Oscillating Fans

An oscillating fan can change the direction of its air flow, unlike a box fan or ceiling fan which has a fixed air flow. This allows it to cover more of the room space and provide better cooling and circulation. It is also more economical to use than an air conditioner, using just a fraction of its power consumption. The three main types of oscillating fan are the desk, pedestal, and tower. While the desk fan and pedestal fan are very similar in appearance and construction, the tower fan is very different to both of them.

The desk fan is one of the most common appliances of the last century and there is still a huge demand for them, despite the increasing use of air conditioning in the home and office. This has resulted in manufacturers creating many different styles and features over the years in order to stay competitive. However, the basics of the desk fan have remained the same, with each one having a fan blade disk, motor, cage and stand.

The stand of is typically short and the total height of the desk fan is usually less than two feet. The fan unit, including the cage and motor, rotates while the stand remains fixed. Most models rotate through an arc of ninety degrees but some have a slightly wider arc. There is usually a lock that stops the oscillating and fixes the air flow direction. Most models also have an adjustable neck allows the fan unit to be directed up or down.

The pedestal fan is very similar to the desk fan. The only the main difference is the wider base and longer stem that makes up the pedestal. Most models have an adjustable stem with a locking ring in the middle. Once the ring in unscrewed, the top half of the stem can be raised or lowered. They also have adjustable necks like desk fans. Pedestal fans with large diameter blades are often used in large rooms and warehouses, while desk fans are only strong enough to cover a small room.

The tower fan has more in common with an air conditioner than it does with a desk or pedestal fan. Instead of a blade disk, it uses the same barrel fan and vane system used in the wall unit of a split-system air conditioner. This allows the tower fan to have a small base but also requires that it be quite tall. Unlike a desk or pedestal fan, the fan unit does not move. Instead, motorized vanes rotate to direct the air flow around the room.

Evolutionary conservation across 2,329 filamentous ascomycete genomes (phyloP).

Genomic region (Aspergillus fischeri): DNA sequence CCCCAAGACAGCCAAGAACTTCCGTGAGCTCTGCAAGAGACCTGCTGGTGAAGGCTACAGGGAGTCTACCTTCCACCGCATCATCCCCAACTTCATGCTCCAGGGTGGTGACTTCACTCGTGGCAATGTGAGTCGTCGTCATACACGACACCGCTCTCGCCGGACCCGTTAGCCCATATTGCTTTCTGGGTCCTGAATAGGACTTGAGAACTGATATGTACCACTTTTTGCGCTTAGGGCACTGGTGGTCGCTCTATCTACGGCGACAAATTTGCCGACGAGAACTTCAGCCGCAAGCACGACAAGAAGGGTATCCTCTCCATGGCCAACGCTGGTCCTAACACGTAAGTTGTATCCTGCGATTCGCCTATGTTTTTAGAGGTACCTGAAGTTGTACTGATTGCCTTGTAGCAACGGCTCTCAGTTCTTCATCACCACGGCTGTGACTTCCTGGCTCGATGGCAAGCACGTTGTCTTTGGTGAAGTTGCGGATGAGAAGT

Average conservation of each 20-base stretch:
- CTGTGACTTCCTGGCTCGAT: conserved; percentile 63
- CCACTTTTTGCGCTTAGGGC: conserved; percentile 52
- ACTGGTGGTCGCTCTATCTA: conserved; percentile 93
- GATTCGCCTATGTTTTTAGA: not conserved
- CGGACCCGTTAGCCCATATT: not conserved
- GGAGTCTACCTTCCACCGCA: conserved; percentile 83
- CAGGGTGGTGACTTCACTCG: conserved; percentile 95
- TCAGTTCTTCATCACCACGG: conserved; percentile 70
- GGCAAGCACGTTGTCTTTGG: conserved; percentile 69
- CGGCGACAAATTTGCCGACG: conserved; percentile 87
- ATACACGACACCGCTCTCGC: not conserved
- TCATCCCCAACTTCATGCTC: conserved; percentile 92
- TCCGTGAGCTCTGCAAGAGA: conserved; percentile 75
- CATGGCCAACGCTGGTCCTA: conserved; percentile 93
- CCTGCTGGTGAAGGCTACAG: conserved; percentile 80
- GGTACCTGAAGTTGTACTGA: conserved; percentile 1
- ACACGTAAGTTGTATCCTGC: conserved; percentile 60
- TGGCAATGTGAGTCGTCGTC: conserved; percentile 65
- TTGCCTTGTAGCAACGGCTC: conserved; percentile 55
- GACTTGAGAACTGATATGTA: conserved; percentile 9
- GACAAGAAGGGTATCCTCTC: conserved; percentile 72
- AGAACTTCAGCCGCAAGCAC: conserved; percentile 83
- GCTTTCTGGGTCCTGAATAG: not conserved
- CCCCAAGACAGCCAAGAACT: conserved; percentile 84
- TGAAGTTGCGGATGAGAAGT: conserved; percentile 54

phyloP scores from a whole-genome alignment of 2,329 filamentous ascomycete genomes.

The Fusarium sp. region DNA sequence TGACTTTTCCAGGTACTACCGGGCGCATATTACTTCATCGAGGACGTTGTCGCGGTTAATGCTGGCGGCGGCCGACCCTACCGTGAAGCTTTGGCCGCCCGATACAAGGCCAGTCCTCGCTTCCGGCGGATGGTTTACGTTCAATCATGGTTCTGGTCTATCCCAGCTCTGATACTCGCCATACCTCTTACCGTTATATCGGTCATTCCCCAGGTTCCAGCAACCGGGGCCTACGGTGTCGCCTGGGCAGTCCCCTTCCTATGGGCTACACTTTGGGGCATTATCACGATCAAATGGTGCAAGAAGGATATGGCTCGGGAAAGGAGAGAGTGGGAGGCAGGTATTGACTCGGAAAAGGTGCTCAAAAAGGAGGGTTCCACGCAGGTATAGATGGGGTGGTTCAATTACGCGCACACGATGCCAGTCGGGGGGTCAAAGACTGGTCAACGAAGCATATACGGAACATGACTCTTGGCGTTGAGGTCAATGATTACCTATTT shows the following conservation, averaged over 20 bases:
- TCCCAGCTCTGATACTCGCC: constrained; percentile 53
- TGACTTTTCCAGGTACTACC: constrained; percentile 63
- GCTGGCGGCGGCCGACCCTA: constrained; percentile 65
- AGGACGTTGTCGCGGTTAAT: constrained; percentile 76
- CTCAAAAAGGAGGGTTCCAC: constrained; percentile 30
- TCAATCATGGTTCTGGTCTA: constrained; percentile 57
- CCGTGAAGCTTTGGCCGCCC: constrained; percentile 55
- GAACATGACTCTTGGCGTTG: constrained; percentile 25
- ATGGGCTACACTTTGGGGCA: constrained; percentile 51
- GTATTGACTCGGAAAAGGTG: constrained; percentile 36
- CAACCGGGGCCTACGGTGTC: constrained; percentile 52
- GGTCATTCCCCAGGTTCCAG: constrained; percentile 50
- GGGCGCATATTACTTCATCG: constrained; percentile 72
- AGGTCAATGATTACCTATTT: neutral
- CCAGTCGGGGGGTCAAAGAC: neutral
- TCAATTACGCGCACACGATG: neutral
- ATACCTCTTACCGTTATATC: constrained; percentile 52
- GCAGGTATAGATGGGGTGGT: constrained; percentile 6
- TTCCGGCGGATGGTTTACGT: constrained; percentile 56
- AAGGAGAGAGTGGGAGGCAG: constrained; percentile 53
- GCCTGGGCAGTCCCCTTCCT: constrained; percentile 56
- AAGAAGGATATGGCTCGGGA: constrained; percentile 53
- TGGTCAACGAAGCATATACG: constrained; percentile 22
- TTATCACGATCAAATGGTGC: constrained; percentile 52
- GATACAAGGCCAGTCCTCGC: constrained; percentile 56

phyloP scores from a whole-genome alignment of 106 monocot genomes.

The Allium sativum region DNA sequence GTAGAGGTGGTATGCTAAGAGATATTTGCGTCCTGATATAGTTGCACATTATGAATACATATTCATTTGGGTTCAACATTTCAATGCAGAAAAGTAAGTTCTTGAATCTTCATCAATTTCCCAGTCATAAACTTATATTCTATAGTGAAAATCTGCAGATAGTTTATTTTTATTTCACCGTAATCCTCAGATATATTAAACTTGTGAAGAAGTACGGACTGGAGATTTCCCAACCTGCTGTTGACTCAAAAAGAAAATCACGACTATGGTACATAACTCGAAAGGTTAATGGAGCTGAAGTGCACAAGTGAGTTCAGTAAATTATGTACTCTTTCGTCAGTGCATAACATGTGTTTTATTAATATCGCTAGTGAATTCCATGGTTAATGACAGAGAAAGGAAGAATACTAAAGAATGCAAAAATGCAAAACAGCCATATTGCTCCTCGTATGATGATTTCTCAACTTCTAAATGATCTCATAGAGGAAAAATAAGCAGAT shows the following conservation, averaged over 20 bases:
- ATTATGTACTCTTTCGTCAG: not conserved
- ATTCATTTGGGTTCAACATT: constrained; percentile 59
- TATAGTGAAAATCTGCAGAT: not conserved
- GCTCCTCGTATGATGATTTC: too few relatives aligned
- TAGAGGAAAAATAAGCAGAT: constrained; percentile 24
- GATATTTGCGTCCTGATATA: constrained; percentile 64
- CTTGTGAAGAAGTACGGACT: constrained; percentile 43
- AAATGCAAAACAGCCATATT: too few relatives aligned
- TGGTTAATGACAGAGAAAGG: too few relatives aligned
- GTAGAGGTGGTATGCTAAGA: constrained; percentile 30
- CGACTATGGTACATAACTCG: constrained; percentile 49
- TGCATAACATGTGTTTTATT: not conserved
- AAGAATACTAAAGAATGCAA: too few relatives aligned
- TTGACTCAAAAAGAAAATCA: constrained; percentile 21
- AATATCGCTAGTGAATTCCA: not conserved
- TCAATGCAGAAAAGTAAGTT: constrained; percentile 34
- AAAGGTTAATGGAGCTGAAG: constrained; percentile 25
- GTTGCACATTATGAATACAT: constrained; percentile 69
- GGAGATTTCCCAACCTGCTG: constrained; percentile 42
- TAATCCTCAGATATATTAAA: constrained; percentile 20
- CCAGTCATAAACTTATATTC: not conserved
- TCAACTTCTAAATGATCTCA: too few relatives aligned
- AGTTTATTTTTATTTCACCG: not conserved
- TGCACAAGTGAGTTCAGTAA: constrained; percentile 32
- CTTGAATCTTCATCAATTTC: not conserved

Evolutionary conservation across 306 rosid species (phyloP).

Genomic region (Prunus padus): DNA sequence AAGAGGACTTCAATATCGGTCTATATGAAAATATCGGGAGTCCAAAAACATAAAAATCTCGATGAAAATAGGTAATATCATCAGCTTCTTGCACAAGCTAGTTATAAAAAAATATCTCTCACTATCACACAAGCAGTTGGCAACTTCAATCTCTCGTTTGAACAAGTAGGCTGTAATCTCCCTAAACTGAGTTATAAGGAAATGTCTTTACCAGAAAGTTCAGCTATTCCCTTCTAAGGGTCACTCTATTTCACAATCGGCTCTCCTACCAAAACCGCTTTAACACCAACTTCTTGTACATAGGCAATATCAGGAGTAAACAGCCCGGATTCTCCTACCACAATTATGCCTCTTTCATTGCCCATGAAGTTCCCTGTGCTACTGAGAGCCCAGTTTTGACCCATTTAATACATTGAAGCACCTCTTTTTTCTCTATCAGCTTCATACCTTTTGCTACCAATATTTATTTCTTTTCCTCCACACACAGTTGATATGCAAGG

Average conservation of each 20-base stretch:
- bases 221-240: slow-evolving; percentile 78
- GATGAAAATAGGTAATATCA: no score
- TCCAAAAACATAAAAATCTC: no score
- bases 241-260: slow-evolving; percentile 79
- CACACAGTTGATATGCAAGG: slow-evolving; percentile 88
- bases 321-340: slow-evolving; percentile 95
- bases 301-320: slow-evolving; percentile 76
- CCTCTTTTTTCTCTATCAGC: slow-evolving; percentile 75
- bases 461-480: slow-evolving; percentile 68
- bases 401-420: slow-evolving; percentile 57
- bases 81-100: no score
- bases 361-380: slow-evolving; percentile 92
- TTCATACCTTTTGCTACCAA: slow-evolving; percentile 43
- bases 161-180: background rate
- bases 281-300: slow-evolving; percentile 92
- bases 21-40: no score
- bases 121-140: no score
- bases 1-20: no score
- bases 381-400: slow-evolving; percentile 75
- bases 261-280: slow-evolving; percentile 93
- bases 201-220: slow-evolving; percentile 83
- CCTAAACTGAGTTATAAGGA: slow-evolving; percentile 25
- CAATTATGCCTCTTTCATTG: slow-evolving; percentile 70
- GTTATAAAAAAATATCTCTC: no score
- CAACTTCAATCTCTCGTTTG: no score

The blade diameter or length is a measure of how powerful the fan is and it is often printed somewhere on the package. The larger fans have a higher flow volume than the smaller fans. Despite the differences in design, one thing these oscillating fans have is their speed control. Some models have one fixed speed but most have three speeds. A well designed fan runs quietly at all speeds but some cheap fans develop vibrations and noises as their speed increases.

An oscillating fan will usually require some assembly straight out of the box. Parts of the base may need to be attached to the stand and may need to be secured with screws and a screwdriver. Some models have parts which snap together that make this task much easier. The fan cage may also need to be secured around blades. The cage often has two halves which are joined together by screws or tabs.

When deciding which oscillating fan to buy, check the length of the power cord to see if will be long enough to reach the powerpoint. Also look at the size of the grill to make sure that children will not be able to put their fingers through it and reach the blades. If the fan is going to be used in another country from the one it was purchased in, check that the power supply is compatible with that required by the fan.

This Oscillating Fans Review is Written/Updated on Sep 4th, 2009 and filed under Home Appliances. Both comments and pings are currently closed.

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